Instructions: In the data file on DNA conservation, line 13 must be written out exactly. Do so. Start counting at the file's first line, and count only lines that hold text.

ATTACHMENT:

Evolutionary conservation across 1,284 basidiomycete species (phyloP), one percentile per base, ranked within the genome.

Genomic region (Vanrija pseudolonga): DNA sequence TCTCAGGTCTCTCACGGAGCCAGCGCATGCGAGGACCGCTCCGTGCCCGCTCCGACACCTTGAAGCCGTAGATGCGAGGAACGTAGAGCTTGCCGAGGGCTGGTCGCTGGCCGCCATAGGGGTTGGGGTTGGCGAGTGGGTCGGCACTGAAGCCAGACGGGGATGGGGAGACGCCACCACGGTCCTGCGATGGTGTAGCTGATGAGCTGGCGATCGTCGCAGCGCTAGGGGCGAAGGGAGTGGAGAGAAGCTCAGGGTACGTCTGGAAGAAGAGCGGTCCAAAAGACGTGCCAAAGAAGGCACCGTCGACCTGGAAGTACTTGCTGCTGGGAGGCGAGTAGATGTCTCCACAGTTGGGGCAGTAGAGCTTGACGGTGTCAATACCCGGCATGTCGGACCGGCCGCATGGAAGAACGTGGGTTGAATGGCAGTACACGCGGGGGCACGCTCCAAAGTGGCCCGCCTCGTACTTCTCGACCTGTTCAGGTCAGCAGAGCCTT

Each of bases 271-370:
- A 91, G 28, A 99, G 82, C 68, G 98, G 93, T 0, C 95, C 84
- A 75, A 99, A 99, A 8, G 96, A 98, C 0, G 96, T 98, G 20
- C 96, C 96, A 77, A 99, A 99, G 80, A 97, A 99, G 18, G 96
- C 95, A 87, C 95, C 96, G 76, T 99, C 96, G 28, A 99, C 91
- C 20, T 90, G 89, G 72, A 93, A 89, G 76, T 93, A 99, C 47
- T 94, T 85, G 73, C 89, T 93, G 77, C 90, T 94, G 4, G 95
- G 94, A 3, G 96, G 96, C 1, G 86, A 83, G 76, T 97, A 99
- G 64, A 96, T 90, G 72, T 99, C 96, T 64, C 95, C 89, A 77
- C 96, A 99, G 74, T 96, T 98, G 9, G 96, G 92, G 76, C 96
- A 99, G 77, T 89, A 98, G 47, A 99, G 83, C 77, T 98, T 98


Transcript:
- A 99, G 77, T 89, A 98, G 47, A 99, G 83, C 77, T 98, T 98